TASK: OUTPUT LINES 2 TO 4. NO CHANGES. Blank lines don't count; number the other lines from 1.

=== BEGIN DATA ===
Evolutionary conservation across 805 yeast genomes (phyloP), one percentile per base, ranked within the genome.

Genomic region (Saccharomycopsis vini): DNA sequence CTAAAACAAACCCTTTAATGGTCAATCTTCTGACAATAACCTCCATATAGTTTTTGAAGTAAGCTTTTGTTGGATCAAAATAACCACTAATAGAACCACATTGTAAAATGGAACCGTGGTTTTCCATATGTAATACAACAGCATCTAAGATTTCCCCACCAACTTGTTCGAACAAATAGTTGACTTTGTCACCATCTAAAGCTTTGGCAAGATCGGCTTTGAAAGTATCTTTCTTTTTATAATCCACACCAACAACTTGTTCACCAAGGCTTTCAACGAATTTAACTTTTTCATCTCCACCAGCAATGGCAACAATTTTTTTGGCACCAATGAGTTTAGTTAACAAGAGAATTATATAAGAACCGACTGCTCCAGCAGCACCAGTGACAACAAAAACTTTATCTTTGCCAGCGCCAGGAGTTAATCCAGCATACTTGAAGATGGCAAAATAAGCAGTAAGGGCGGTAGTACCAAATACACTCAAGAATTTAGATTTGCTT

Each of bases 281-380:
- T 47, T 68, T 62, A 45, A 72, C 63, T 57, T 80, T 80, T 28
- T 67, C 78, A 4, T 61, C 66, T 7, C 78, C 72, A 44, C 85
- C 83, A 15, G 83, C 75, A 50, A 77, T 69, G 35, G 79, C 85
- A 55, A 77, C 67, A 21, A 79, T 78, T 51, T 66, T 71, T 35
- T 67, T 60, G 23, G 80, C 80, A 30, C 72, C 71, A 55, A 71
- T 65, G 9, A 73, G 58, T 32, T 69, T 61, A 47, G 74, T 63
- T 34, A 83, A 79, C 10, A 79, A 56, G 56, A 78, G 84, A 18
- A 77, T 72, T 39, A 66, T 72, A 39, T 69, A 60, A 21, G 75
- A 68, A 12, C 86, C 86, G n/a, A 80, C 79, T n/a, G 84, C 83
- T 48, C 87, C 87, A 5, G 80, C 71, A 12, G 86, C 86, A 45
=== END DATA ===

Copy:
Genomic region (Saccharomycopsis vini): DNA sequence CTAAAACAAACCCTTTAATGGTCAATCTTCTGACAATAACCTCCATATAGTTTTTGAAGTAAGCTTTTGTTGGATCAAAATAACCACTAATAGAACCACATTGTAAAATGGAACCGTGGTTTTCCATATGTAATACAACAGCATCTAAGATTTCCCCACCAACTTGTTCGAACAAATAGTTGACTTTGTCACCATCTAAAGCTTTGGCAAGATCGGCTTTGAAAGTATCTTTCTTTTTATAATCCACACCAACAACTTGTTCACCAAGGCTTTCAACGAATTTAACTTTTTCATCTCCACCAGCAATGGCAACAATTTTTTTGGCACCAATGAGTTTAGTTAACAAGAGAATTATATAAGAACCGACTGCTCCAGCAGCACCAGTGACAACAAAAACTTTATCTTTGCCAGCGCCAGGAGTTAATCCAGCATACTTGAAGATGGCAAAATAAGCAGTAAGGGCGGTAGTACCAAATACACTCAAGAATTTAGATTTGCTT

Each of bases 281-380:
- T 47, T 68, T 62, A 45, A 72, C 63, T 57, T 80, T 80, T 28